Rick Reilly: I Believe in Tim Tebow

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Given that today is game day in Bronco Country (am I allowed to make Utah a part of Bronco Country?), I thought this was a fun article to share about Tebow on ESPN.com:

Remember last week, when the world was pulling its hair out in the hour after Tebow had stunned the Pittsburgh Steelers with an 80-yard OT touchdown pass to Demaryius Thomas in the playoffs? And Twitter was exploding with 9,420 tweets about Tebow per second? When an ESPN poll was naming him the most popular athlete in America?

Tebow was spending that hour talking to 16-year-old Bailey Knaub about her 73 surgeries so far and what TV shows she likes.

“Here he’d just played the game of his life,” recalls Bailey’s mother, Kathy, of Loveland, Colo., “and the first thing he does after his press conference is come find Bailey and ask, ‘Did you get anything to eat?’ He acted like what he’d just done wasn’t anything, like it was all about Bailey.”

More than that, Tebow kept corralling people into the room for Bailey to meet. Hey, Demaryius, come in here a minute. Hey, Mr. Elway. Hey, Coach Fox.

Even though sometimes-fatal Wegener’s granulomatosis has left Bailey with only one lung, the attention took her breath away.

“It was the best day of my life,” she emailed. “It was a bright star among very gloomy and difficult days. Tim Tebow gave me the greatest gift I could ever imagine. He gave me the strength for the future. I know now that I can face any obstacle placed in front of me. Tim taught me to never give up because at the end of the day, today might seem bleak but it can’t rain forever and tomorrow is a new day, with new promises.”

I read that email to Tebow, and he was honestly floored.

“Why me? Why should I inspire her?” he said. “I just don’t feel, I don’t know, adequate. Really, hearing her story inspires me.”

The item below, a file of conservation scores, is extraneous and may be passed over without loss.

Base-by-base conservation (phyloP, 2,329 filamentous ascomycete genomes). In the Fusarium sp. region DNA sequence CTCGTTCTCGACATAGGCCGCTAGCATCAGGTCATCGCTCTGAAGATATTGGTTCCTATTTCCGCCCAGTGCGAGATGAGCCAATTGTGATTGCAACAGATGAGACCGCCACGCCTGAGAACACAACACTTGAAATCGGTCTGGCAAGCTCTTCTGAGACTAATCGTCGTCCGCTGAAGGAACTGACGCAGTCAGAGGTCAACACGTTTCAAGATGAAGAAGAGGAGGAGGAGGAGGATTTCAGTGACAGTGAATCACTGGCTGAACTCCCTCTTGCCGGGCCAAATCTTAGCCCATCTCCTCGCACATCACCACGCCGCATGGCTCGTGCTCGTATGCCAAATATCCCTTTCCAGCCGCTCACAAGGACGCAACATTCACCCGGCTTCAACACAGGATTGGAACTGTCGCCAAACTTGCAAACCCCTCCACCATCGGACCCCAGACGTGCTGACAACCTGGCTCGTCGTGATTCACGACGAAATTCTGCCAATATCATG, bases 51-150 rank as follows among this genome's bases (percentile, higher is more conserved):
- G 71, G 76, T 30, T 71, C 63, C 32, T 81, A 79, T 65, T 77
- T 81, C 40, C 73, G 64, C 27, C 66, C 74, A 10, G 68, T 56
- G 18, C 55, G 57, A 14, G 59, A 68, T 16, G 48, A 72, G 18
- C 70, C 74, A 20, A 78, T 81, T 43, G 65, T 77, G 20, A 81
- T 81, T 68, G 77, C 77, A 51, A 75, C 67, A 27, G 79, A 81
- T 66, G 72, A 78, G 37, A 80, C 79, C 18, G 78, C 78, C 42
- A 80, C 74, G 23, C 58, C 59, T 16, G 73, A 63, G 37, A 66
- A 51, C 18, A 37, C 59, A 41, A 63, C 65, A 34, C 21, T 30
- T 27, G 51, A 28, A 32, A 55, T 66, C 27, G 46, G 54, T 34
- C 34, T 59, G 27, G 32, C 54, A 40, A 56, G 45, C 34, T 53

And it’s not always kids. Tom Driscoll, a 55-year-old who is dying of brain cancer at a hospice in Denver, was Tebow’s guest for the Cincinnati game. “The doctors took some of my brain,” Driscoll says, “so my short-term memory is kind of shot. But that day I’ll never forget. Tim is such a good man.”

This whole thing makes no football sense, of course. Most NFL players hardly talk to teammates before a game, much less visit with the sick and dying.

Isn’t that a huge distraction?

“Just the opposite,” Tebow says. “It’s by far the best thing I do to get myself ready. Here you are, about to play a game that the world says is the most important thing in the world. Win and they praise you. Lose and they crush you. And here I have a chance to talk to the coolest, most courageous people. It puts it all into perspective. The game doesn’t really matter. I mean, I’ll give 100 percent of my heart to win it, but in the end, the thing I most want to do is not win championships or make a lot of money, it’s to invest in people’s lives, to make a difference.”

(emphasis mine)

Read it all.

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